Diffusion tensors allow for the modeling and measurement of water diffusion inside the brain. They are used as indirect measures of brain connectivity, aligning with white matter fiber directions. A diffusion tensor is usually fitted to the diffusion weighted images (DWI) by solving the Stejskal-Tanner equation:

\begin{equation} \label{eq:ST}S_{k}=S_{0}\exp(-\beta g_{k}^{T}Dg_{k})\\ \end{equation}where \(S_{k}\) are the measured diffusion weighted images in the gradient direction \(g_{k}\), \(S_{0}\) is the baseline image and \(D\) is the diffusion tensor. Note that \(D\) is a symmetric positive definite matrix.

The classic method for fitting the tensor to the diffusion data is by means of linear regression, such that the following sum of squared differences error is minimized:

\begin{equation} \label{eq:LS}D=\mbox{argmin}_{Q\in{\cal S}}\frac{1}{2}\sum_{k}\left(\log\left(\frac{S_{k}}{S_{0}}\right)+\beta g_{k}^{T}Qg_{k}\right)^{2}\\ \end{equation}where \({\cal Q}\) is the space of symmetric tensors. The minimization in the space of symmetric tensors is imposed by solving only for the \(6\) degrees of freedom of the symmetric \(D\). However, there is no constraint that guarantees the resulting diffusion tensor to be PSD, i.e., the regression fitting is not computed in the manifold of PSD tensors.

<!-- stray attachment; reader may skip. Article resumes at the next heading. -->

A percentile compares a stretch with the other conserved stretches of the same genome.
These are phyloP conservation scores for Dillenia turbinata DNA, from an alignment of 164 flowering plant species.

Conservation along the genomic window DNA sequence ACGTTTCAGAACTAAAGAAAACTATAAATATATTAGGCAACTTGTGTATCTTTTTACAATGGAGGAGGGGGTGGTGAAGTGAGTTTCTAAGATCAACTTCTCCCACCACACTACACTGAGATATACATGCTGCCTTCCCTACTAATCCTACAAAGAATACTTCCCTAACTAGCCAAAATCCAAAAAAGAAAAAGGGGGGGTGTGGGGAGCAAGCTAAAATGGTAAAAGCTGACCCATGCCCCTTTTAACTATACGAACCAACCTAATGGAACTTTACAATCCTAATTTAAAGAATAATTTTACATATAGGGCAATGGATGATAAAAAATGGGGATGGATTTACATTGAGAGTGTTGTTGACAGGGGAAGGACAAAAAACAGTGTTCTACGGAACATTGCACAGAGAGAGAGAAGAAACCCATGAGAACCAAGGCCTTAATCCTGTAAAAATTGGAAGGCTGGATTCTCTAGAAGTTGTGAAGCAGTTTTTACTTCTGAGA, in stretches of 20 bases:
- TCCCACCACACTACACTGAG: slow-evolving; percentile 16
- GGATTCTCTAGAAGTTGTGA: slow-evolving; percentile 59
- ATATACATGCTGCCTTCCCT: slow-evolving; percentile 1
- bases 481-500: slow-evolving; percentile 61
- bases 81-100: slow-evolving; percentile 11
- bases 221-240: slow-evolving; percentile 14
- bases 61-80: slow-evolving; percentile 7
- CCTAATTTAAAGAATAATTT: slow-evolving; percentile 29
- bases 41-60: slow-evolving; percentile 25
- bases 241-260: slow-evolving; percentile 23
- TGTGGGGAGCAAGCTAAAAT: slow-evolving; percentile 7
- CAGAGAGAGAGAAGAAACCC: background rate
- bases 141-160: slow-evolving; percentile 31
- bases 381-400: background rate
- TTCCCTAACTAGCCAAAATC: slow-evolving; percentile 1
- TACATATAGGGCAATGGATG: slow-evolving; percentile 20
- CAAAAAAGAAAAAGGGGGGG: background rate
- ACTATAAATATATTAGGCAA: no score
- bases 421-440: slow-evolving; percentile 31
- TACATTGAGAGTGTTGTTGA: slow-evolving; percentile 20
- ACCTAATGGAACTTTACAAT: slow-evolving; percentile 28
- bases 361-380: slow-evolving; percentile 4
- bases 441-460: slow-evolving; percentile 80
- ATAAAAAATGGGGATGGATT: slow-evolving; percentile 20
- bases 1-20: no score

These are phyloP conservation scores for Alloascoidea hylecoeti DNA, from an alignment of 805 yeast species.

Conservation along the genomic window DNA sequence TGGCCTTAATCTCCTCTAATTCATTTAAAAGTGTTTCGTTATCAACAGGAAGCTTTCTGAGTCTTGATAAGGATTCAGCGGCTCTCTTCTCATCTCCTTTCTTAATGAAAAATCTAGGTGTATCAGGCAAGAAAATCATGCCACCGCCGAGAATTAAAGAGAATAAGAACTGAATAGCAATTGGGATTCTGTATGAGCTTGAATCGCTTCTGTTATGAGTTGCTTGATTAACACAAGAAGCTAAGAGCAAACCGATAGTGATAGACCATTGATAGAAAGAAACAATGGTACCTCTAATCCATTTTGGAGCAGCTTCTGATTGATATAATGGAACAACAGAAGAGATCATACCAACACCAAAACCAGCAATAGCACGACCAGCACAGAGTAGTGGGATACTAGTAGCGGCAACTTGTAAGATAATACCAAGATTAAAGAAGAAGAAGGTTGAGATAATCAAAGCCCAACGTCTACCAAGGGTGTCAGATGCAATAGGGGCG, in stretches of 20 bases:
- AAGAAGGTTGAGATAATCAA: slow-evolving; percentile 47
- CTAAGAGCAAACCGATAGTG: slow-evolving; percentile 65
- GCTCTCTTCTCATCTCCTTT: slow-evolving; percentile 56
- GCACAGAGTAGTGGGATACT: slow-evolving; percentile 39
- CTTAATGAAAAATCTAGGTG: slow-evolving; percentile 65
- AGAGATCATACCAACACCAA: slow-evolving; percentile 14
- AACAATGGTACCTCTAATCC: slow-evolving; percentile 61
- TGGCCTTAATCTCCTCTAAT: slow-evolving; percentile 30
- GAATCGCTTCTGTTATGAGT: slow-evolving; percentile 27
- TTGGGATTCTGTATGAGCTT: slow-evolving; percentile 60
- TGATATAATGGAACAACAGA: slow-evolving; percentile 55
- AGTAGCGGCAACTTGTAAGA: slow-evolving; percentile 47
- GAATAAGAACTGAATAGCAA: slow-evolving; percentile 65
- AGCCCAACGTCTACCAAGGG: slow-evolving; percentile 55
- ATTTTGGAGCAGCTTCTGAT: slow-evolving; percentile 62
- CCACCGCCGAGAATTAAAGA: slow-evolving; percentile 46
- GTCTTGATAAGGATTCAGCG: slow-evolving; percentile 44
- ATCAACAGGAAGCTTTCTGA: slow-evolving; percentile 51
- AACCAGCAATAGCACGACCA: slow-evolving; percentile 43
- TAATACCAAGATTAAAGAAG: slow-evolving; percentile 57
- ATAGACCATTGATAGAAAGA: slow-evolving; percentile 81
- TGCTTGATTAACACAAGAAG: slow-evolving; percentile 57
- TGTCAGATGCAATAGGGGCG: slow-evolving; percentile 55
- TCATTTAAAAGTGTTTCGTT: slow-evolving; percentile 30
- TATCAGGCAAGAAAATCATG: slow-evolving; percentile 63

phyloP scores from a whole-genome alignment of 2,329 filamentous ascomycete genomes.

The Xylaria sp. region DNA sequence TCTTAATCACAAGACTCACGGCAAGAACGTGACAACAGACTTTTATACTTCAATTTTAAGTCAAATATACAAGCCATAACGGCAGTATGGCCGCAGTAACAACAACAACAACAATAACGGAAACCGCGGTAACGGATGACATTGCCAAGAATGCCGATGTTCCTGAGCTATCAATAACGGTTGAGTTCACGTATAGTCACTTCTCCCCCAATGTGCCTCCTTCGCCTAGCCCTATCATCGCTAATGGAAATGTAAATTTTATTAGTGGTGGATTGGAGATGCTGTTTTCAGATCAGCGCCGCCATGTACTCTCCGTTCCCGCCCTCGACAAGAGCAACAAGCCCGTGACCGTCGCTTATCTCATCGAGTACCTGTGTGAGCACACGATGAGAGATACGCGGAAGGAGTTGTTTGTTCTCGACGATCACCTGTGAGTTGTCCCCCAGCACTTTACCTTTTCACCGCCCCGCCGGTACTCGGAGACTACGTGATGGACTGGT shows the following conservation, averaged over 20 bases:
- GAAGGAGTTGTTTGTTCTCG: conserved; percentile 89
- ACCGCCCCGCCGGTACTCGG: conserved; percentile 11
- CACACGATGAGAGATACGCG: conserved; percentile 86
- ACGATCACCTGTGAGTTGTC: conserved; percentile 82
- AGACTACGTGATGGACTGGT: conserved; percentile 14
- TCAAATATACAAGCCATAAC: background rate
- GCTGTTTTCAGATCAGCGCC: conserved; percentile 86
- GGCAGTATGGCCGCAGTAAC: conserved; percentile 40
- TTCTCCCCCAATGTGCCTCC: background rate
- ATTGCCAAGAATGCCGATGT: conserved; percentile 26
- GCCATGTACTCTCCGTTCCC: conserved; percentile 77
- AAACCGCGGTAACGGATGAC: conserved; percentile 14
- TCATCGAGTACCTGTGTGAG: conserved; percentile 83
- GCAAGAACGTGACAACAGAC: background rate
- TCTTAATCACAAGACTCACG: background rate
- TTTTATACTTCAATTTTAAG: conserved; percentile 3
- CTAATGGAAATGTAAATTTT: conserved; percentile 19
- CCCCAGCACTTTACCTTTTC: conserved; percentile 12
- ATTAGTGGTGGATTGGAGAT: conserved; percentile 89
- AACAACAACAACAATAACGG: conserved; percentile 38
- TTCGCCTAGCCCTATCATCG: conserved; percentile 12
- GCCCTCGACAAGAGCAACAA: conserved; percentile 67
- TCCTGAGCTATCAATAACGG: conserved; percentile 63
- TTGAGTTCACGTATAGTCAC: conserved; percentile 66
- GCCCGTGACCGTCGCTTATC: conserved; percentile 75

Although indefinite diffusion tensors are non-physical, they commonly arise from diffusion estimation in locations where the DWI signal is corrupted by noise and the degree of anisotropy is high (Skare 2000), (Koay 2006). Indefiniteness occurs when the eigenvalues of \(D\) are of different signs. Several authors proposed method to restrict the estimated tensor to the PSD cone. To estimate a positive semidefinite diffusion tensor one can:

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project the tensor back onto the face of the cone of positive semidefinite tensors (at every iteration step in an iterative scheme),

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assure positive semidefiniteness during estimation enforcing the tensor flow to stay within the manifold of SPD matrices, or

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assure by construction that the estimation can never leave the cone of SPD tensors.

In this paper we will follow the third strategy by estimating the tensors directly in the manifold of SPD matrices using Riemannian arguments and exploiting the differential geometry of the underlying manifold studied intensively in (Moakher 2010). We start by proposing a new elegant formulation of the classic formulation \ref{eq:LS} that leads in a natural manner to the normal equations.

Let \(A\) be an \(m\times n\) matrix and \(a_{i}\) its \(i\)th column. Then \(\mbox{vec}(A)\) is the \(mn\times 1\) vector

\begin{equation} \mbox{vec}(A)=\begin{pmatrix}a_{1}\\ a_{2}\\ \vdots\\ a_{mn}\end{pmatrix}\nonumber \\ \end{equation}The properties of vec operator was extensively studied by Magnus (Magnus 1989) and we will use the nice following one: let \(A,B\) and \(C\) three matrices such that the matrix \(ABC\) is defined, then :